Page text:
LR sees its certification system as a “stabilising force” in an emerging and fast-developing new industry. With innovative AM technologies and new businesses appearing all the time, there is pressure on suppliers to cut costs in order to gain a competitive edge. Moreover, the scale of products required for the oil and gas sector means that large-format printers are needed, and these machines may not yet be ready to make key structural components. Certification again brings reassuring guarantees about quality and safety.
The first part The first new component for the oil and gas sector to reap the benefits of LR’s guidelines and receive certification was unveiled in early September. The part is a titanium gateway manifold, designed by British-based Safer Plug Co. (SPC), and built using powder bed fusion by AM production specialists, 3T RPD. It is designed to be included in an assembly for a suite of pipeline isolation tools, which also features the world’s smallest tool suitable for deployment in a six-inch (152-mm) diameter pipe.
According to the designers, the manifold’s complex internal channels meant it could not have been manufactured using traditional techniques. Knowing that it would need independent assurance of the innovative new part’s manufacture, design and production, SPC therefore contacted LR in 2016. Using its framework guidelines, LR was able to monitor and oversee the entire process, assessing not only the materials, but also the manufacturing process and the manufacturing plant itself.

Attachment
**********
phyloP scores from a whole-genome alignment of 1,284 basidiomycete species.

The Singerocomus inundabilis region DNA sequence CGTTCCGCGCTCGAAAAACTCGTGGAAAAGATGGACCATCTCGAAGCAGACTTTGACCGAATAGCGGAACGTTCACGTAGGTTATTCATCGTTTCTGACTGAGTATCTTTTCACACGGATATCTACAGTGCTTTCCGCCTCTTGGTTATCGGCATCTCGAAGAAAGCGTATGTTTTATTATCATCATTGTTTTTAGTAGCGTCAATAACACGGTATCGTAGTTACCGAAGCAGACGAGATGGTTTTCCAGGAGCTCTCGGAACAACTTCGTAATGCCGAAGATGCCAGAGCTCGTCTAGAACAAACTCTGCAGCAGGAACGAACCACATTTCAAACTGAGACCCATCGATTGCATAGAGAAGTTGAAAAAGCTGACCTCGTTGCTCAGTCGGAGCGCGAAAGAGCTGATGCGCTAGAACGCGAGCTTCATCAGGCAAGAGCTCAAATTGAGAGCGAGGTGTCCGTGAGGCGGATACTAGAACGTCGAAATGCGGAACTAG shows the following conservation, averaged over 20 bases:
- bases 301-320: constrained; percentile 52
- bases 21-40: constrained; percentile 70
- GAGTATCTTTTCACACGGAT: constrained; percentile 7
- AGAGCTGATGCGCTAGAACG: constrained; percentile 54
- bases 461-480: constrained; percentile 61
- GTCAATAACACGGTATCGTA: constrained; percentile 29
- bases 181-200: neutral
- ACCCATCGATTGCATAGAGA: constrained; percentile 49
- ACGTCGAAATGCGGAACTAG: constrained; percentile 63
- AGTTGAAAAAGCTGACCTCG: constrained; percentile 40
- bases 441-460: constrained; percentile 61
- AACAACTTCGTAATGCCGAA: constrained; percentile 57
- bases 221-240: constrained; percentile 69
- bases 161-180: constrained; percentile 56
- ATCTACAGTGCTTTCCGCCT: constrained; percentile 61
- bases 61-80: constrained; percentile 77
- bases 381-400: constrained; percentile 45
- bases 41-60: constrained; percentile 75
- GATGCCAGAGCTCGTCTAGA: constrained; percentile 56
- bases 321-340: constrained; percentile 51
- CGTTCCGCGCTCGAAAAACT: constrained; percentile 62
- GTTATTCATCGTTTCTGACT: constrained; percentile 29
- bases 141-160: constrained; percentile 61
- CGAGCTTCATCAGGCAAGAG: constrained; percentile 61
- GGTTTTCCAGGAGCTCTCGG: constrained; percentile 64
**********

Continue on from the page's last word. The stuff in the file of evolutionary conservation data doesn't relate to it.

“In taking on this initiative, LR’s Additive Manufacturing group has truly opened a gateway to the future,” SPC technical director Ciaran Early told the press when the part was unveiled. “LR’s pivotal role is to guide suppliers through the codes, standards, controls and best practices to manufacture AM parts, in order that end-users will have full confidence that [a] part meets the required level of criticality.”
What next? SPC says it wants to set an industry example by demonstrating how oil and gas can reap the benefits of AM. Lloyd’s Register will certify the next batch of 10 manifolds, and is working with SPC to develop a Type Approval certificate. This would allow it and 3T RPD to produce both the manifolds and the pipeline isolation tools on demand. LR says its step-by-step certification process will provide both the oil and gas industry and its customers with confidence in the safety, repeatability and quality of complex metallic AM components and equipment. This in turn should boost the adoption of the technology by the sector, and lead to the certification of many more quality-engineered components in future.
“As with all things new in O&G, the operators want to be ‘first to be second’ when it comes to novel technologies,” LR global product launch manager Andrew Imrie told InnovOil via email. “Although many organisations are not openly advertising the fact they are working with AM, we know a number of high profile O&G organisations are at advanced stages of assessing and developing AM for a variety of uses. LR’s role in this is consistent with our approach now for more than 250 years, which is to provide an independent method of assurance for novel technologies in the industrial manufacturing area.”
At a time of low prices, the cost savings and gains in efficiency that this could offer will go some way to helping beleaguered oil companies regain some of their commercial advantage.